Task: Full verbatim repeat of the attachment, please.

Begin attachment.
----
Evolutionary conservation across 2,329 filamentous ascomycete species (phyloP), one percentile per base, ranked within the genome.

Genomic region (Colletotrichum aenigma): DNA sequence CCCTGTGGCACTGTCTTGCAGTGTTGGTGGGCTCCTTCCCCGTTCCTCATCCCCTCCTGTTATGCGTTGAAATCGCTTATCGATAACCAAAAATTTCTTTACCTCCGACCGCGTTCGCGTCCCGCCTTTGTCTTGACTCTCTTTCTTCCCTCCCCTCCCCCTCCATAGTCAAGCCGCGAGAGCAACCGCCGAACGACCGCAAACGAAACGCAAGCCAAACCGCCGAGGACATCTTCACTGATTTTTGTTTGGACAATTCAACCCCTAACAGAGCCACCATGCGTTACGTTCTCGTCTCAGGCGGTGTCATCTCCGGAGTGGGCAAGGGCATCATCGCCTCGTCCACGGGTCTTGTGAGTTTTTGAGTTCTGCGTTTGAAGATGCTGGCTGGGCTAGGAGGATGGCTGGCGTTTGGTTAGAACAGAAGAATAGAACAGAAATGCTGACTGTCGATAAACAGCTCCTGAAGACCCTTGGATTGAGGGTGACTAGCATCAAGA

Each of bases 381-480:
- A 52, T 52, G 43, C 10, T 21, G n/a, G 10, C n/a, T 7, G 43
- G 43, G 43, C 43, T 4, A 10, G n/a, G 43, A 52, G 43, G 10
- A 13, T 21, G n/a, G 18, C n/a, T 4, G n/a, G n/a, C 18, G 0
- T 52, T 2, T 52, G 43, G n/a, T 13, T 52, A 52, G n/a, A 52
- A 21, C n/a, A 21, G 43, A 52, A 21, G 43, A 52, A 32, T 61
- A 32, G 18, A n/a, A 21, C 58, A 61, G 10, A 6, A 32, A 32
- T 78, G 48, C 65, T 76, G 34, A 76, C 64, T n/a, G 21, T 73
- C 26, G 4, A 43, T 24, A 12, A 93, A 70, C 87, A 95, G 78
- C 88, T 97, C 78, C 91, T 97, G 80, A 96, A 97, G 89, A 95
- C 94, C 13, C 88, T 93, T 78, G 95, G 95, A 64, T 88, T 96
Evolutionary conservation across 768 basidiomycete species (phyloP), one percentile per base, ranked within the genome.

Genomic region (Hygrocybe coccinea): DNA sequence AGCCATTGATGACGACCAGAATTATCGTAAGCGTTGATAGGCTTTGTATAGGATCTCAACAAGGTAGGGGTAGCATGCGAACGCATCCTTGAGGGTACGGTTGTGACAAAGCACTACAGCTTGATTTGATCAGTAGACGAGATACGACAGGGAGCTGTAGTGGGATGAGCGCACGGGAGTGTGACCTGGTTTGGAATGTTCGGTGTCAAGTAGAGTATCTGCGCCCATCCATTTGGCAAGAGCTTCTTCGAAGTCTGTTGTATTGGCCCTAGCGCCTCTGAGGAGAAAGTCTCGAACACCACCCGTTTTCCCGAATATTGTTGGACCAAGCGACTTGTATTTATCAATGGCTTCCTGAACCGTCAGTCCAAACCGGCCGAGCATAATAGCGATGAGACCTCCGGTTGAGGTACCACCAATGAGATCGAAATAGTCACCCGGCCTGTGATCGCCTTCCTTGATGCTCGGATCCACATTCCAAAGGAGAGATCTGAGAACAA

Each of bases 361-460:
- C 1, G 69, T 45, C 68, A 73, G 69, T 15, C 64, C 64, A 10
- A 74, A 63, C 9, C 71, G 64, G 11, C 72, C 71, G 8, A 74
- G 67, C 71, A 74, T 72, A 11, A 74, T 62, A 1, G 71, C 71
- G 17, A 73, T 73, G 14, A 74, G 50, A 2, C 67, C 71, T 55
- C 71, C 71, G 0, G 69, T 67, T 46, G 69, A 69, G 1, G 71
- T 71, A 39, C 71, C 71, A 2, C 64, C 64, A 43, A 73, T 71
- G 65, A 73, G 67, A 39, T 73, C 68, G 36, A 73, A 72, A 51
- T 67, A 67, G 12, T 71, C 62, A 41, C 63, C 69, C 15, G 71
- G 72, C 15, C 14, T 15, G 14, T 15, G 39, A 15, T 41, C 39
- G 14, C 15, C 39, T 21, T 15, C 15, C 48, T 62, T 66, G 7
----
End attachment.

Evolutionary conservation across 2,329 filamentous ascomycete species (phyloP), one percentile per base, ranked within the genome.

Genomic region (Colletotrichum aenigma): DNA sequence CCCTGTGGCACTGTCTTGCAGTGTTGGTGGGCTCCTTCCCCGTTCCTCATCCCCTCCTGTTATGCGTTGAAATCGCTTATCGATAACCAAAAATTTCTTTACCTCCGACCGCGTTCGCGTCCCGCCTTTGTCTTGACTCTCTTTCTTCCCTCCCCTCCCCCTCCATAGTCAAGCCGCGAGAGCAACCGCCGAACGACCGCAAACGAAACGCAAGCCAAACCGCCGAGGACATCTTCACTGATTTTTGTTTGGACAATTCAACCCCTAACAGAGCCACCATGCGTTACGTTCTCGTCTCAGGCGGTGTCATCTCCGGAGTGGGCAAGGGCATCATCGCCTCGTCCACGGGTCTTGTGAGTTTTTGAGTTCTGCGTTTGAAGATGCTGGCTGGGCTAGGAGGATGGCTGGCGTTTGGTTAGAACAGAAGAATAGAACAGAAATGCTGACTGTCGATAAACAGCTCCTGAAGACCCTTGGATTGAGGGTGACTAGCATCAAGA

Each of bases 381-480:
- A 52, T 52, G 43, C 10, T 21, G n/a, G 10, C n/a, T 7, G 43
- G 43, G 43, C 43, T 4, A 10, G n/a, G 43, A 52, G 43, G 10
- A 13, T 21, G n/a, G 18, C n/a, T 4, G n/a, G n/a, C 18, G 0
- T 52, T 2, T 52, G 43, G n/a, T 13, T 52, A 52, G n/a, A 52
- A 21, C n/a, A 21, G 43, A 52, A 21, G 43, A 52, A 32, T 61
- A 32, G 18, A n/a, A 21, C 58, A 61, G 10, A 6, A 32, A 32
- T 78, G 48, C 65, T 76, G 34, A 76, C 64, T n/a, G 21, T 73
- C 26, G 4, A 43, T 24, A 12, A 93, A 70, C 87, A 95, G 78
- C 88, T 97, C 78, C 91, T 97, G 80, A 96, A 97, G 89, A 95
- C 94, C 13, C 88, T 93, T 78, G 95, G 95, A 64, T 88, T 96
Evolutionary conservation across 768 basidiomycete species (phyloP), one percentile per base, ranked within the genome.

Genomic region (Hygrocybe coccinea): DNA sequence AGCCATTGATGACGACCAGAATTATCGTAAGCGTTGATAGGCTTTGTATAGGATCTCAACAAGGTAGGGGTAGCATGCGAACGCATCCTTGAGGGTACGGTTGTGACAAAGCACTACAGCTTGATTTGATCAGTAGACGAGATACGACAGGGAGCTGTAGTGGGATGAGCGCACGGGAGTGTGACCTGGTTTGGAATGTTCGGTGTCAAGTAGAGTATCTGCGCCCATCCATTTGGCAAGAGCTTCTTCGAAGTCTGTTGTATTGGCCCTAGCGCCTCTGAGGAGAAAGTCTCGAACACCACCCGTTTTCCCGAATATTGTTGGACCAAGCGACTTGTATTTATCAATGGCTTCCTGAACCGTCAGTCCAAACCGGCCGAGCATAATAGCGATGAGACCTCCGGTTGAGGTACCACCAATGAGATCGAAATAGTCACCCGGCCTGTGATCGCCTTCCTTGATGCTCGGATCCACATTCCAAAGGAGAGATCTGAGAACAA

Each of bases 361-460:
- C 1, G 69, T 45, C 68, A 73, G 69, T 15, C 64, C 64, A 10
- A 74, A 63, C 9, C 71, G 64, G 11, C 72, C 71, G 8, A 74
- G 67, C 71, A 74, T 72, A 11, A 74, T 62, A 1, G 71, C 71
- G 17, A 73, T 73, G 14, A 74, G 50, A 2, C 67, C 71, T 55
- C 71, C 71, G 0, G 69, T 67, T 46, G 69, A 69, G 1, G 71
- T 71, A 39, C 71, C 71, A 2, C 64, C 64, A 43, A 73, T 71
- G 65, A 73, G 67, A 39, T 73, C 68, G 36, A 73, A 72, A 51
- T 67, A 67, G 12, T 71, C 62, A 41, C 63, C 69, C 15, G 71
- G 72, C 15, C 14, T 15, G 14, T 15, G 39, A 15, T 41, C 39
- G 14, C 15, C 39, T 21, T 15, C 15, C 48, T 62, T 66, G 7